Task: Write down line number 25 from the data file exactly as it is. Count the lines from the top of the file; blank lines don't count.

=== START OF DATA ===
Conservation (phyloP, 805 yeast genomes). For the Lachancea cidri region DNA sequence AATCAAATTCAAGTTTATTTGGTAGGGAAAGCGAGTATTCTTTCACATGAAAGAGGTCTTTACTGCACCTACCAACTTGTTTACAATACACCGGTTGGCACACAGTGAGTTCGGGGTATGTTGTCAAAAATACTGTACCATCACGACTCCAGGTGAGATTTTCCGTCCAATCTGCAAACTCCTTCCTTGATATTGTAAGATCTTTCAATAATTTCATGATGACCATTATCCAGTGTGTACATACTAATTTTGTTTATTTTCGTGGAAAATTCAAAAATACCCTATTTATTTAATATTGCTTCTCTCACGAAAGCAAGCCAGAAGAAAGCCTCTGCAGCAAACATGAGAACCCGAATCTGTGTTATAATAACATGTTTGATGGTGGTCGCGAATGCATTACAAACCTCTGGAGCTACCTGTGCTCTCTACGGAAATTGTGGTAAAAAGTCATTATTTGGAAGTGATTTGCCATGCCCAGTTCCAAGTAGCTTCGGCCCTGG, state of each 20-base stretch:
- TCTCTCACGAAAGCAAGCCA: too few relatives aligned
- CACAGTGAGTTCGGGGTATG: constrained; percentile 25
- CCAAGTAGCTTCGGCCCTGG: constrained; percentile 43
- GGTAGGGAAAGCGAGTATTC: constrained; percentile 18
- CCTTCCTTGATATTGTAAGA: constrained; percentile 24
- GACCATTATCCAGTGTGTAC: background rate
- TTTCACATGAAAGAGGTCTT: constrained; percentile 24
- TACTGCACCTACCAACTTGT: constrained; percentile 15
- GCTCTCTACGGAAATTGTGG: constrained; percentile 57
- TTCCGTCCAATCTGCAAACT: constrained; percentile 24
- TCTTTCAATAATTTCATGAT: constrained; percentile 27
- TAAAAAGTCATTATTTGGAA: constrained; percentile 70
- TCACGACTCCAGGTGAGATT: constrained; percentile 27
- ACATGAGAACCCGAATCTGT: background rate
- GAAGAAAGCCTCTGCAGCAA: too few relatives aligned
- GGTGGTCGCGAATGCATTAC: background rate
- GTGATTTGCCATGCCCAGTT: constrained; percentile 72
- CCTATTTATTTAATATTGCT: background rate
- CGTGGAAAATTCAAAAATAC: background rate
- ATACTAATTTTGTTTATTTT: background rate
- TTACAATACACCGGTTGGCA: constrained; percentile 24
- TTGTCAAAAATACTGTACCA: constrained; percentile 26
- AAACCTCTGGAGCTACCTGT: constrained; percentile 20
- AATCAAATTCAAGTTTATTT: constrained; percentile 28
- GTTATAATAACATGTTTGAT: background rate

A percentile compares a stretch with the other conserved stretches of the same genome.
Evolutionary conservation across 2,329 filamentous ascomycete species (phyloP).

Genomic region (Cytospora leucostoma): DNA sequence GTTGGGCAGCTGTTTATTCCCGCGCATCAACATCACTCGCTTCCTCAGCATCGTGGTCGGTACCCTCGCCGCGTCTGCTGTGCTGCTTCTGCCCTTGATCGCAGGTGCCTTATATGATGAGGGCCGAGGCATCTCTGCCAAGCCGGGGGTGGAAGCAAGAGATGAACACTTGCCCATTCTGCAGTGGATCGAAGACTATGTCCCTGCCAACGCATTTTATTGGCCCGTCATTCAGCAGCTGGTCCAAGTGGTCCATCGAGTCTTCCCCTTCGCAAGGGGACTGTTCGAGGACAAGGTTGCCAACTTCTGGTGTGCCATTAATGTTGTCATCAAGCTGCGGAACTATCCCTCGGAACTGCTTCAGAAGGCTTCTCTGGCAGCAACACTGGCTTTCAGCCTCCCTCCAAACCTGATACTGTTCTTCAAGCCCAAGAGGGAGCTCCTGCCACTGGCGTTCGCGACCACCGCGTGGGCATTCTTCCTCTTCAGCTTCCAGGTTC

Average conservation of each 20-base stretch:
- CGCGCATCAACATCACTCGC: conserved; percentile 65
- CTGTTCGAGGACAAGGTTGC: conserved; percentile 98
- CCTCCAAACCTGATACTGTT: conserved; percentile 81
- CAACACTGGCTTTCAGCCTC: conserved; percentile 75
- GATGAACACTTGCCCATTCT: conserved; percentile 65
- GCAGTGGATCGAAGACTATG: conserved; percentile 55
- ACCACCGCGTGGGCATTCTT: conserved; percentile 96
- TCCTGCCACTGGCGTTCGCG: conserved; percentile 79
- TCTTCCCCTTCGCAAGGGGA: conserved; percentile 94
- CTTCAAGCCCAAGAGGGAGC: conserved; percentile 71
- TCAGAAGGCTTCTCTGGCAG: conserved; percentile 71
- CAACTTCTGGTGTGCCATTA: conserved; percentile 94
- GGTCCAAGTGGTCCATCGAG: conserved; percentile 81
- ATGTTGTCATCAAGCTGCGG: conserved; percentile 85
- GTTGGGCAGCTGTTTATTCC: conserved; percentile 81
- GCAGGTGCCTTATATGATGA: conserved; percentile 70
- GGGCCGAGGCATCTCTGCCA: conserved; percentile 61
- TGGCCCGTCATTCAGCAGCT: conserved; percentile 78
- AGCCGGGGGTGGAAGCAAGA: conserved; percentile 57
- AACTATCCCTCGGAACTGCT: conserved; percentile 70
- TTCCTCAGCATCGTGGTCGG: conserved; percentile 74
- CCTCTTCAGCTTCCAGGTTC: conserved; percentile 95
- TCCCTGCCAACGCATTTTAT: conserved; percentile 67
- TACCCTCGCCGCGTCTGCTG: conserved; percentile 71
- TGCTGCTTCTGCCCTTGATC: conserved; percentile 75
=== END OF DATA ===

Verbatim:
- AATCAAATTCAAGTTTATTT: constrained; percentile 28